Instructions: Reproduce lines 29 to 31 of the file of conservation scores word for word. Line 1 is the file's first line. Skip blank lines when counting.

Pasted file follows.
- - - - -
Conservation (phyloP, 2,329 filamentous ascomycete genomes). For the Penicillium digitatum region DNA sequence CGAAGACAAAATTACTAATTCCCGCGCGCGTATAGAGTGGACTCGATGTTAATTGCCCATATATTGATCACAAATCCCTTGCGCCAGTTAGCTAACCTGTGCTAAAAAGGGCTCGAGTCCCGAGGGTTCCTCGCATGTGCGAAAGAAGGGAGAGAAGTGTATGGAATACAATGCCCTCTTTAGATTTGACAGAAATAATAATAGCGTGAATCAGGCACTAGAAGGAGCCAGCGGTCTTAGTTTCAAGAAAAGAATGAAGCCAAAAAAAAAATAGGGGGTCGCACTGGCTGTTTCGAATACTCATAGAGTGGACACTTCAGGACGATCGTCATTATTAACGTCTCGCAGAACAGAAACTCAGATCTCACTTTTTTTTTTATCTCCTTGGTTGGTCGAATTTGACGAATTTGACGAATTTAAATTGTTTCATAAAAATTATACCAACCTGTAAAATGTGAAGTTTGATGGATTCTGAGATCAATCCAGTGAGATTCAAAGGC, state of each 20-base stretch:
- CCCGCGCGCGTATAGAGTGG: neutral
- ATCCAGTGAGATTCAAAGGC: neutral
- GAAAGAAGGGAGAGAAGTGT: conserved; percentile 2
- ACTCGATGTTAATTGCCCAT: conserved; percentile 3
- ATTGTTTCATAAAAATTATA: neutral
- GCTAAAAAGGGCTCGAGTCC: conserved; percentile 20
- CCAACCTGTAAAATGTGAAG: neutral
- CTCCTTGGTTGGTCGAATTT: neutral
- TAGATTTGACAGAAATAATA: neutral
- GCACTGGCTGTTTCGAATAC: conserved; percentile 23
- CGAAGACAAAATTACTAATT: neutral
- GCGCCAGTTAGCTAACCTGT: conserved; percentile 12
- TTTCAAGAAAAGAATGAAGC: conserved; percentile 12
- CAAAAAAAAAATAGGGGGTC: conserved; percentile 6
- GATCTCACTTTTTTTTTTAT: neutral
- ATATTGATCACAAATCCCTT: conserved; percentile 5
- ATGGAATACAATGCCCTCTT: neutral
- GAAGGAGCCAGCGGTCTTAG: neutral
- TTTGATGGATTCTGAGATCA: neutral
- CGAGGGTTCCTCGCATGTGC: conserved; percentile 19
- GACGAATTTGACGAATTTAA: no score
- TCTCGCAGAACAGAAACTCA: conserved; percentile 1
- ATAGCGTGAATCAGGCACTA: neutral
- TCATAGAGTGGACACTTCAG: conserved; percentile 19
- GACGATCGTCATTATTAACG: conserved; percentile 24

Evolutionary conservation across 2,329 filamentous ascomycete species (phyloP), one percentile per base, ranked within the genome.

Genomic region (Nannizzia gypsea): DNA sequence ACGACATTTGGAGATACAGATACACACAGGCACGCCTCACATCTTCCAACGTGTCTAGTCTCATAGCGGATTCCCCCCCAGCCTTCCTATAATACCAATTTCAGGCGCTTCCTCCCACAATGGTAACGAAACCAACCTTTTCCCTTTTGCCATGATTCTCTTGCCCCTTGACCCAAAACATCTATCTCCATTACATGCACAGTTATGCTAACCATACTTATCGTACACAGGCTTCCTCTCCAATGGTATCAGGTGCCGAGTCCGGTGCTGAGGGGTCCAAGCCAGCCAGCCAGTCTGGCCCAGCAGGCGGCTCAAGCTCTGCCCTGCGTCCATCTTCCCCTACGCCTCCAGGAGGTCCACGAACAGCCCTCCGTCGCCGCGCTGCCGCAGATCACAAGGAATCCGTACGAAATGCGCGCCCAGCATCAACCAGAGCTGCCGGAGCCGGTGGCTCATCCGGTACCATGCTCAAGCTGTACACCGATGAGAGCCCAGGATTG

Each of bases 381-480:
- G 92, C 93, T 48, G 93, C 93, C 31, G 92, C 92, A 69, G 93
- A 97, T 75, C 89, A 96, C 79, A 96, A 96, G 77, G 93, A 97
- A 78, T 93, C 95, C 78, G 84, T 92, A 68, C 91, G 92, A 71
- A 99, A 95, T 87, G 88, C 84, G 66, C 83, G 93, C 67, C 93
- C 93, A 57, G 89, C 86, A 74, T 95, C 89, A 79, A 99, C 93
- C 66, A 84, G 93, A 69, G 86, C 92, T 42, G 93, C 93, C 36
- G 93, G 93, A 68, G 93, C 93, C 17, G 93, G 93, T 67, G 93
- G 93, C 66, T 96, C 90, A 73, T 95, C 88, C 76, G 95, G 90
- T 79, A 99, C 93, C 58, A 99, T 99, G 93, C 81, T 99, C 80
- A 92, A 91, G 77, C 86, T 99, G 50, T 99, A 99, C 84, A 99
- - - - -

Each of bases 381-480:
- G 92, C 93, T 48, G 93, C 93, C 31, G 92, C 92, A 69, G 93
- A 97, T 75, C 89, A 96, C 79, A 96, A 96, G 77, G 93, A 97